Desperate to Defeat Depression

It has been almost two months since I last added something to my blog and that bothers me.  Of course, said ‘two months’ were spread across the ‘holidaze’ and it is always easy to get caught up in ancillary activities which usurp time from blogging.  However, this was not the case for me as I enjoyed a fairly low key and relaxed Thanksgiving, Christmas and New Year’s.  No, for me my blogging has suffered, as have so many other activities, from the return of an old nemesis from my not so distant past – depression.  Given this occurred with the advent of winter here in the higher latitudes a number of folks suggested it might be SAD (Seasonal Affective Disorder) and while SAD might be a contributor I do not believe this is the case.  In the first place I love the winter in this area, it is my favorite season.  I live for the cold temperatures and snow events which have, sadly, been rather sparse again this winter.  The longer periods of darkness do not bother me in the least.  In fact, I struggle much more with the absence of a night sky and any real darkness from early May through late August than the deep darkness we see from mid-September through early March.  And, too, I continue to take my daily Vitamin D3 supplement to help ameliorate any SAD symptoms.  So, no, I do not see SAD as the root cause for my lack of interest in anything.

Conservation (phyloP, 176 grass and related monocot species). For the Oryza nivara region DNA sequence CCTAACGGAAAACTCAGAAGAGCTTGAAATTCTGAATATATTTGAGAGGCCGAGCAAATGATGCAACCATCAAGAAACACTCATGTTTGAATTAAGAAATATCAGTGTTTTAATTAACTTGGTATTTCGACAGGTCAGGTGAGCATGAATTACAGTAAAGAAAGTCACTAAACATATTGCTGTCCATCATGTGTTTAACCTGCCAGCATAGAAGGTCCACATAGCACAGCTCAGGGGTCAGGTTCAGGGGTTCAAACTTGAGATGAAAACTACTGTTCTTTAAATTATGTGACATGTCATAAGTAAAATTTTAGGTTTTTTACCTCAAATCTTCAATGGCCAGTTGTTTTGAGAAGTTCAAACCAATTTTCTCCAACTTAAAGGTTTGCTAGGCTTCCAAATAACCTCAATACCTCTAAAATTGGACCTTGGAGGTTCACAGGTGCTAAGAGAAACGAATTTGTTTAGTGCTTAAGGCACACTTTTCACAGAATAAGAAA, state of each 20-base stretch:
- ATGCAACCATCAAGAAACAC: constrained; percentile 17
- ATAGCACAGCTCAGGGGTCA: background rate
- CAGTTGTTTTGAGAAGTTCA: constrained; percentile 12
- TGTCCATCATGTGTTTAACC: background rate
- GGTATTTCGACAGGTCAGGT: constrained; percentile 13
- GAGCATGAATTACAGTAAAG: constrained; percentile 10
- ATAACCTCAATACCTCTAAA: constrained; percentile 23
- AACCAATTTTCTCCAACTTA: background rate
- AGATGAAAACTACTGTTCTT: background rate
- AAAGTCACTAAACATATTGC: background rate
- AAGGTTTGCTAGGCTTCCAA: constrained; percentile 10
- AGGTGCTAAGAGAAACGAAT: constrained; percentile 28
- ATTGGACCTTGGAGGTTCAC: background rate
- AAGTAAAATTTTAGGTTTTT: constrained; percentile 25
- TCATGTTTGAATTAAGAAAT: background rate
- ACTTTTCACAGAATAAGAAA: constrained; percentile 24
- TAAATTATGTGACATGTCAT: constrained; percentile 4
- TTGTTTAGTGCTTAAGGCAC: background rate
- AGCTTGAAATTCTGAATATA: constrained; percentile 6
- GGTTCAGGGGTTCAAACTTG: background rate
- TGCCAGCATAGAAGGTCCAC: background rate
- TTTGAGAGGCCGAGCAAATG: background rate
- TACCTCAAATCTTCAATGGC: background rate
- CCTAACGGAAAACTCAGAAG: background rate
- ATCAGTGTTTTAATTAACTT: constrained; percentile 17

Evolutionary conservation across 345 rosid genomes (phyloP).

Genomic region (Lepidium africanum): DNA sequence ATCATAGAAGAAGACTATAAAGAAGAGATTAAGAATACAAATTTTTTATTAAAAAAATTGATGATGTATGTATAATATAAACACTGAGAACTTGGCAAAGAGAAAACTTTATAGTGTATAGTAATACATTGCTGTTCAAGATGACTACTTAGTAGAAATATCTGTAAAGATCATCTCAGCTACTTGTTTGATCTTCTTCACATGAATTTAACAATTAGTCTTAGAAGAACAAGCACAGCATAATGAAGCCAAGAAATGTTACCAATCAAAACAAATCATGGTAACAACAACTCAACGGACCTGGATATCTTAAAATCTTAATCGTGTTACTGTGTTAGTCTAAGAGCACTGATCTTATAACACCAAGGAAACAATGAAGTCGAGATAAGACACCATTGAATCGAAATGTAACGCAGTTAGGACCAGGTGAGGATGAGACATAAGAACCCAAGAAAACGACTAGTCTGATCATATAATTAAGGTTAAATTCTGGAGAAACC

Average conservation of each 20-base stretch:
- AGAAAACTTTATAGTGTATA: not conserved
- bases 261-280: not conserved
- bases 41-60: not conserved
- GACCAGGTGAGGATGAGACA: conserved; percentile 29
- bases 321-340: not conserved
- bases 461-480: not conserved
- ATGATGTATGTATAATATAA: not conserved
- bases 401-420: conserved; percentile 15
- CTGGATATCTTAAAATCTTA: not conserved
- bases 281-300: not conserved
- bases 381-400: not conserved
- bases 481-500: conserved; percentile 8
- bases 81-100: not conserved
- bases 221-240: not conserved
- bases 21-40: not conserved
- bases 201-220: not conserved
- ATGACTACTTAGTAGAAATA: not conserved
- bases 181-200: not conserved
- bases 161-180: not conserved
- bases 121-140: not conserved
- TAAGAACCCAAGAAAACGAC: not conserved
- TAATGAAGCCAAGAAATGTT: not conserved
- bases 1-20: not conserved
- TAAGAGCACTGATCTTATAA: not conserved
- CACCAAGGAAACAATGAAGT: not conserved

As more and more information has come to light regarding depression and its symptoms, causes and prevalence I’ve come to recognize I’ve dealt with depression since I was in junior high school.  Not continually but rather in sporadic episodes which often lasted for months to even years.  In hindsight, I didn’t even know my lack of interest and seemingly anti-social behavior weren’t ‘normal’ for me until one late summer in south central Wisconsin when I was in my middle thirties.  I’d always suffered from hay fever and the late summer was one of my least favorite times as that’s when the ragweed pollinates and I was doomed to a totally stuffed up head, continually runny nose and sneezing fits until the first hard freeze.  But that late August I never felt the onset of these symptoms and marveled that I saw the first frost without experiencing any hay fever symptoms.  Within another few months I began to notice my overall mood was much brighter and I felt more alive and just ‘lighter’.  It took another few months for me to realize I had been living with depression for decades and suddenly the depression had lifted.  Given this happened at the same time my hay fever disappeared I’m betting my body went through some biochemical shift in my middle thirties and whatever caused my sudden lack of sensitivity to ragweed pollen also caused my depression to disappear.  Since that time depression has often returned – unlike the hay fever which has never again plagued me – but I recognized its beginning and began to learn methods to mitigate its effects.  Across my forties and fifties I was involved in a tug of war with depression; sometimes it would hit me for a week or two but I always won out in the end.